The war in Ukraine confirms the liberation of the Gulf states from Washington
Russia’s invasion of Ukraine has exposed once-unimaginable divisions between Washington and two key Gulf allies, Saudi Arabia and the United Arab Emirates, two oil giants that are increasingly independent on the international stage.
Members of the Organization of the Petroleum Exporting Countries (OPEC), which have supported Washington for decades, have refrained from supporting President Joe Biden’s administration in its efforts to stifle Moscow from energy-to-food diplomacy.
“(The UAE) should not be seen as a puppet of the United States,” Abdul Khaleq Abdullah, a professor of political science in the country, told CNN on March 3.
He added, “We must act according to our priorities (…)”, stressing “very good relations with America.”
For analysts, this new position of the Gulf states, which comes after several controversies in recent years – including the murder of journalist Jamal Khashoggi by Saudi commandos in Istanbul in 2018 – is a turning point in relations with Washington, for a long time the “protector” of these countries , especially towards Iran.
– Protective oil –
“This is certainly an important stage in the relations between the Gulf and the United States,” Anne Gadel, a regular contributor to the Montaigne Institute for Gulf States, told AFP.
According to her, the Gulf states “realize that they have to prepare for a different Middle East, and that the balance of power is changing in general” at the global level.
The UAE, which currently holds the presidency of the United Nations Security Council, refused to vote in February in favor of a US-Albanian draft resolution condemning the invasion of Ukraine.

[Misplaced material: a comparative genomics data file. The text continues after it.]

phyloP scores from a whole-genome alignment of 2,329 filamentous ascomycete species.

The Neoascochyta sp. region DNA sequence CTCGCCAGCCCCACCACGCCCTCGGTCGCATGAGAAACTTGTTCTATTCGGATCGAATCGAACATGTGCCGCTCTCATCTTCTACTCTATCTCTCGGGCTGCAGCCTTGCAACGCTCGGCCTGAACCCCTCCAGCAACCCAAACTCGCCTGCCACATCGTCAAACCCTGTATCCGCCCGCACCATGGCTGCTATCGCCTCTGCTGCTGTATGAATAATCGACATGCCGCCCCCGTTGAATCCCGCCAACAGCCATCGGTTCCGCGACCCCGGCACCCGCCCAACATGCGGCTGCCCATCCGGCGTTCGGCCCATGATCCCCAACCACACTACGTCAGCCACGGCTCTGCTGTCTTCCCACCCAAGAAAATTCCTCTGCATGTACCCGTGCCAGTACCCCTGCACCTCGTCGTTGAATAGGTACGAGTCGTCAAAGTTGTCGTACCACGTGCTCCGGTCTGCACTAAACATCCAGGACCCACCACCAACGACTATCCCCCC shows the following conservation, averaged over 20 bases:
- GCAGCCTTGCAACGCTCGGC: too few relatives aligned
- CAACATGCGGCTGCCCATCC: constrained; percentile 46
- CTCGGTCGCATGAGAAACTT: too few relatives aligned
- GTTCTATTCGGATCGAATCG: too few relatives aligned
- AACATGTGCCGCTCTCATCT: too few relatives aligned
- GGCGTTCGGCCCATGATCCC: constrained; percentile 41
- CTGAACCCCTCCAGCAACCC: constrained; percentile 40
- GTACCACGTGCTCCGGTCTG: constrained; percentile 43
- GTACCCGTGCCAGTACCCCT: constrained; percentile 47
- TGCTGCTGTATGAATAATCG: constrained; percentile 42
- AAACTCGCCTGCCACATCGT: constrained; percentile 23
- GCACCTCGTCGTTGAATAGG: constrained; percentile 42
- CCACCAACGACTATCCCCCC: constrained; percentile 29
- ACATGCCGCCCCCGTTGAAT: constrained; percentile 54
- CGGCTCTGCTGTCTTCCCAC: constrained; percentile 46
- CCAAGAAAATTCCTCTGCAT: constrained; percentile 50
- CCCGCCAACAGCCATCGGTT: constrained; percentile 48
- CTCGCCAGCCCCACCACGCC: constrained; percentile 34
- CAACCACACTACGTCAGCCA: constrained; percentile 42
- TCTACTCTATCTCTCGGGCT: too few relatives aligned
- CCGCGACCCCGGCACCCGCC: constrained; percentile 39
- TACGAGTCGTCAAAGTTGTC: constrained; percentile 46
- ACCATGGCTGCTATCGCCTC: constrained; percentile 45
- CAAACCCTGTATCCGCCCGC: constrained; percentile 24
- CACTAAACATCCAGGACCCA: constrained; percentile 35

The conflict has driven up energy costs but the Gulf states are currently resisting Western pressure to increase oil production to bring down prices.
The Saudis thus confirmed their commitment to the OPEC + oil alliance, led by Moscow and Riyadh. On Thursday, the UAE renewed its respect for the commitments it made in this context, a day after the statements of its ambassador in Washington in favor of increasing production.
The US president and Saudi Crown Prince Mohammed bin Salman, the kingdom’s de facto ruler, have not spoken since taking office, as Joe Biden vowed to treat the kingdom as a “pariah” country after Khashoggi’s murder. Attributed to Mohammed bin Salman by the CIA.
The US alliance with Saudi Arabia, and then with neighboring kingdoms, dates back to 1945, based on the “oil-for-protection” deal.
In the region, the Gulf states, which host American and foreign forces and bases, have long been considered puppets of the Americans.
This situation began to change in 2011, when the Arab Spring marginalized traditional Arab powers such as Egypt and Syria, allowing the Gulf states, seen as stable and prosperous, to play a greater role in the regional landscape.
– frustration –
Saudi Arabia and the UAE are currently battling Iranian-backed Houthi rebels in Yemen, and have strengthened ties with Russia and China. The UAE has also normalized its relations with Israel.
Many frustrations have strained relations with Washington, notably Mr. Biden’s openness to Iran or the US’s refusal to describe the Houthis as “terrorists.”
But the security issue is at the core of the problem with the absence of a strong American response after the attack on Saudi oil facilities in 2019, and Washington’s stated desire to reduce its military commitments in the Middle East.
Hussein Ibish, of the Arab States Institute in the Gulf in Washington, estimates that “the Gulf states (…) are no longer willing to rely on the United States as the ultimate guarantor of regional security.”
Even “if the United States remains a leading strategic partner,” these countries want to “diversify their diplomatic options.”
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